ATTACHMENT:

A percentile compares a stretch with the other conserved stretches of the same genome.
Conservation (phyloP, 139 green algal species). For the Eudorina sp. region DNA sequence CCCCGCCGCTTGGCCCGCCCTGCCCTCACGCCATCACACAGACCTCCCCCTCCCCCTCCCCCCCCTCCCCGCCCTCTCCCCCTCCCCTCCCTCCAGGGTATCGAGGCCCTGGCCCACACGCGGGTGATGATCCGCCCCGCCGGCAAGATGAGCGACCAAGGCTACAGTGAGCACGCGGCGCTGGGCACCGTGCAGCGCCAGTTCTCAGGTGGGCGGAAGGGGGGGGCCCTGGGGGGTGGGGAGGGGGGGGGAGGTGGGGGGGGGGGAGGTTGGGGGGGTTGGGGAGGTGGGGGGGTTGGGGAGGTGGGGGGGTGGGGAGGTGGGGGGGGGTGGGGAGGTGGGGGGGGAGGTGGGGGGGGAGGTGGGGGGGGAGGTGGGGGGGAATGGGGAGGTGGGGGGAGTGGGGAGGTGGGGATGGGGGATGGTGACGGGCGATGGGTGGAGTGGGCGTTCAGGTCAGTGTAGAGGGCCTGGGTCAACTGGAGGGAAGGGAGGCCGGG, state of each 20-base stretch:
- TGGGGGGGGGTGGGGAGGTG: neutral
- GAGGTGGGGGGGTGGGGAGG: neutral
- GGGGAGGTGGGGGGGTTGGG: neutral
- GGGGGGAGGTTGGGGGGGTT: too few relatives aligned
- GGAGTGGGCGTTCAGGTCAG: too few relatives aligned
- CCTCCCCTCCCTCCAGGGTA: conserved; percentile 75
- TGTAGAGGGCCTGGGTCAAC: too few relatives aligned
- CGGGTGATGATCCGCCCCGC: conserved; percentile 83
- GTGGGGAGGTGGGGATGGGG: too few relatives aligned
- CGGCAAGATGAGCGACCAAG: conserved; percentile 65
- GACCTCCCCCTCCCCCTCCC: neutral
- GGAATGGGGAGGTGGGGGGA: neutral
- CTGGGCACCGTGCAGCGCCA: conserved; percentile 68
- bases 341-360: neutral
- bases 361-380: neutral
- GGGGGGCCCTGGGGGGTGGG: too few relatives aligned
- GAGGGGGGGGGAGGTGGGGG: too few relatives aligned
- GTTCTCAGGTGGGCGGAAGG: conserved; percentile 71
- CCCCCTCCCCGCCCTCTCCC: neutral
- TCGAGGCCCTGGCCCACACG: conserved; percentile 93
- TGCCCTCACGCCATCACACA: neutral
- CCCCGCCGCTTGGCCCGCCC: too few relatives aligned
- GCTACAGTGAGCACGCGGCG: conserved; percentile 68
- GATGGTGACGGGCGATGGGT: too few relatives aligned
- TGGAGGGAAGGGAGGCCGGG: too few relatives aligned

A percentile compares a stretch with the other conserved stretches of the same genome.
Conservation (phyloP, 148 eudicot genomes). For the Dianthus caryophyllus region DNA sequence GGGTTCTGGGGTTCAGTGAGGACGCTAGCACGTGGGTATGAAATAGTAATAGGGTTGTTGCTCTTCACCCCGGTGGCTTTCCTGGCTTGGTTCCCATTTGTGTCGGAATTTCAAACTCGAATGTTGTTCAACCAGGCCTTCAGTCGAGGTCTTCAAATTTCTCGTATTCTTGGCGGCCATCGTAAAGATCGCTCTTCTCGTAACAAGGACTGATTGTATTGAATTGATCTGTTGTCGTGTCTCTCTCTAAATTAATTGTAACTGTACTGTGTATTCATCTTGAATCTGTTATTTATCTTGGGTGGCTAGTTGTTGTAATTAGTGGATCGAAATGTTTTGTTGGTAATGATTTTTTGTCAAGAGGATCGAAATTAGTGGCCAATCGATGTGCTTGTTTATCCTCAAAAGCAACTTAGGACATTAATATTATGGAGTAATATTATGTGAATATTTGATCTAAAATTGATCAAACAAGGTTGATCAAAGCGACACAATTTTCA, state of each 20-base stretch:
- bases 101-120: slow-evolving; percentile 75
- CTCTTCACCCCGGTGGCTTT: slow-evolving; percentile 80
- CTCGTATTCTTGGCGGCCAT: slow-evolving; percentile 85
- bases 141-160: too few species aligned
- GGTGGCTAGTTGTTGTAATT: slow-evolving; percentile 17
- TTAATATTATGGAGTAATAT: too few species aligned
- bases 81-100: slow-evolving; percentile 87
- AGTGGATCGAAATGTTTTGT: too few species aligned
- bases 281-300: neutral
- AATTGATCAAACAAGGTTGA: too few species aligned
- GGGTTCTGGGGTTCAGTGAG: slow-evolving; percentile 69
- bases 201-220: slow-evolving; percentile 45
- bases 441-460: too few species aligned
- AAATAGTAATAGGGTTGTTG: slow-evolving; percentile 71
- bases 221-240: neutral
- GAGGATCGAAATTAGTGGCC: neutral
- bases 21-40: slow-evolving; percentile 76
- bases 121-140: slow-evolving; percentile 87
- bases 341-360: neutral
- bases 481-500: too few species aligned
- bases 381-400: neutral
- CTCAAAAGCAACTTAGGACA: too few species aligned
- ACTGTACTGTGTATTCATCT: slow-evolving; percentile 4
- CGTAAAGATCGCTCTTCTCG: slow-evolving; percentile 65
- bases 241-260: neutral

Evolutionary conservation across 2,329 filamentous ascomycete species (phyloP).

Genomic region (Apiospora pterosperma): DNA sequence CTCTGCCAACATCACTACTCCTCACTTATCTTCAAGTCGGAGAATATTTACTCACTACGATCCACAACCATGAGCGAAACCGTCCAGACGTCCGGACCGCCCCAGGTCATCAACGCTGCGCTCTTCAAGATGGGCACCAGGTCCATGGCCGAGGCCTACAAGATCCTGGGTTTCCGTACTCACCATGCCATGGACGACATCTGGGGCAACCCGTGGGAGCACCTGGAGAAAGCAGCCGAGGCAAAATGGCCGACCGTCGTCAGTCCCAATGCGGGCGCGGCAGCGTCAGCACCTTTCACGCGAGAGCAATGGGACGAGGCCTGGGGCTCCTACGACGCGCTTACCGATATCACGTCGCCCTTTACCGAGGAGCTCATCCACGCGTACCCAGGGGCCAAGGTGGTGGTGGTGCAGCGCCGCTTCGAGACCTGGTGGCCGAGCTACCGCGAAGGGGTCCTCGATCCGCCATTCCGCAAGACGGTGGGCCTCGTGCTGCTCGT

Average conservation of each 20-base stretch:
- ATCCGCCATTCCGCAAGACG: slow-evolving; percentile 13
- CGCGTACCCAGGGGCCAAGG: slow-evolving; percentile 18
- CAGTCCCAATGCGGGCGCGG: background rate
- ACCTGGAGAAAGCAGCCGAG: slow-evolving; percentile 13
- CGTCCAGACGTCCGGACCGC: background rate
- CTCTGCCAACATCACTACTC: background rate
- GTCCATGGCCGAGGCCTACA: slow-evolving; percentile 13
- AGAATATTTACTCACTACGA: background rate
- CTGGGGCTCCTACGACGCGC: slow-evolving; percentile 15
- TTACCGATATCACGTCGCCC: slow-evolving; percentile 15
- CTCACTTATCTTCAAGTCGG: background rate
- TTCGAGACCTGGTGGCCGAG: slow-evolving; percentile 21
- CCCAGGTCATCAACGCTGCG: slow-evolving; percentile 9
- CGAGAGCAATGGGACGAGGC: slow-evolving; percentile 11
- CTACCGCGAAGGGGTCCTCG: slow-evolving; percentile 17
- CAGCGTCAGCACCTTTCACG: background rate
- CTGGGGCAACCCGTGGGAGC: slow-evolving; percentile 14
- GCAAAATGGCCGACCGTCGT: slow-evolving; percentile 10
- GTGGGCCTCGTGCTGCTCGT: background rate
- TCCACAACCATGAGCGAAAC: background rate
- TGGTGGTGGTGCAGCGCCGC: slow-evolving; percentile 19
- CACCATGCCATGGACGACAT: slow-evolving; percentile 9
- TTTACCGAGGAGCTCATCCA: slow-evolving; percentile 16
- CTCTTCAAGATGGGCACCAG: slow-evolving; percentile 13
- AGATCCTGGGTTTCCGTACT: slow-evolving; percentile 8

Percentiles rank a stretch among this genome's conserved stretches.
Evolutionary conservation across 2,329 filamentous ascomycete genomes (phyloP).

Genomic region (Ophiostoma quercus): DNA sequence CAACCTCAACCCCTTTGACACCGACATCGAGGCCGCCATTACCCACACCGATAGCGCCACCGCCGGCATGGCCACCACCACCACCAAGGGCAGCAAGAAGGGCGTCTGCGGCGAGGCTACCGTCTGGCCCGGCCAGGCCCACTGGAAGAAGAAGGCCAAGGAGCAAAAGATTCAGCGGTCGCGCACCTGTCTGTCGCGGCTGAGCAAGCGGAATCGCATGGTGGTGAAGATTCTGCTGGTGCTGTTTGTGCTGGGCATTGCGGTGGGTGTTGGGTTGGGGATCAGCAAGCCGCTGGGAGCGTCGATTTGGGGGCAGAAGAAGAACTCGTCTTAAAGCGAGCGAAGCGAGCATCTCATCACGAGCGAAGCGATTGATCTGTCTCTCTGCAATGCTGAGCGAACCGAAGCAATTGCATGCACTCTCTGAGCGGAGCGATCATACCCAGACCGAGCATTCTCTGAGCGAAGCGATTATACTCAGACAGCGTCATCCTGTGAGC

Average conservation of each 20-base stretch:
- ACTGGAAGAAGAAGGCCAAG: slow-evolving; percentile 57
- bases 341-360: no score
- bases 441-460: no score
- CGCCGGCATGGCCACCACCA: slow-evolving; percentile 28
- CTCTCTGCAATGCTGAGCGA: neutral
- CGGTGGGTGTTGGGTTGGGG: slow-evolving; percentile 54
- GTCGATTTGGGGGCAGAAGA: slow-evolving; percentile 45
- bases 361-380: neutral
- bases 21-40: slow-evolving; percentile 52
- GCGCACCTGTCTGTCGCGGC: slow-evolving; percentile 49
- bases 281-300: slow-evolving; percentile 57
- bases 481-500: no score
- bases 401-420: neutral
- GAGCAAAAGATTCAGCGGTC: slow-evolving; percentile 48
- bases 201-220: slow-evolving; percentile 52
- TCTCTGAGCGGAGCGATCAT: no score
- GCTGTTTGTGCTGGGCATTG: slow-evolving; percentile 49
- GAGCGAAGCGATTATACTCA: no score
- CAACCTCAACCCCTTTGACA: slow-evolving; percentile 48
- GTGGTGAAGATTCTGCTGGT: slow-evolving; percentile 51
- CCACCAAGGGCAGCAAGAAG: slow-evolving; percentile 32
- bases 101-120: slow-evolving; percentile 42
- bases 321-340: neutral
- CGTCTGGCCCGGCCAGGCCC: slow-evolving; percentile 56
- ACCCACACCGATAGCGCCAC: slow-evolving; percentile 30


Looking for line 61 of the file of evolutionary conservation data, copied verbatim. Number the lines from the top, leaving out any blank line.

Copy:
- ACCTGGAGAAAGCAGCCGAG: slow-evolving; percentile 13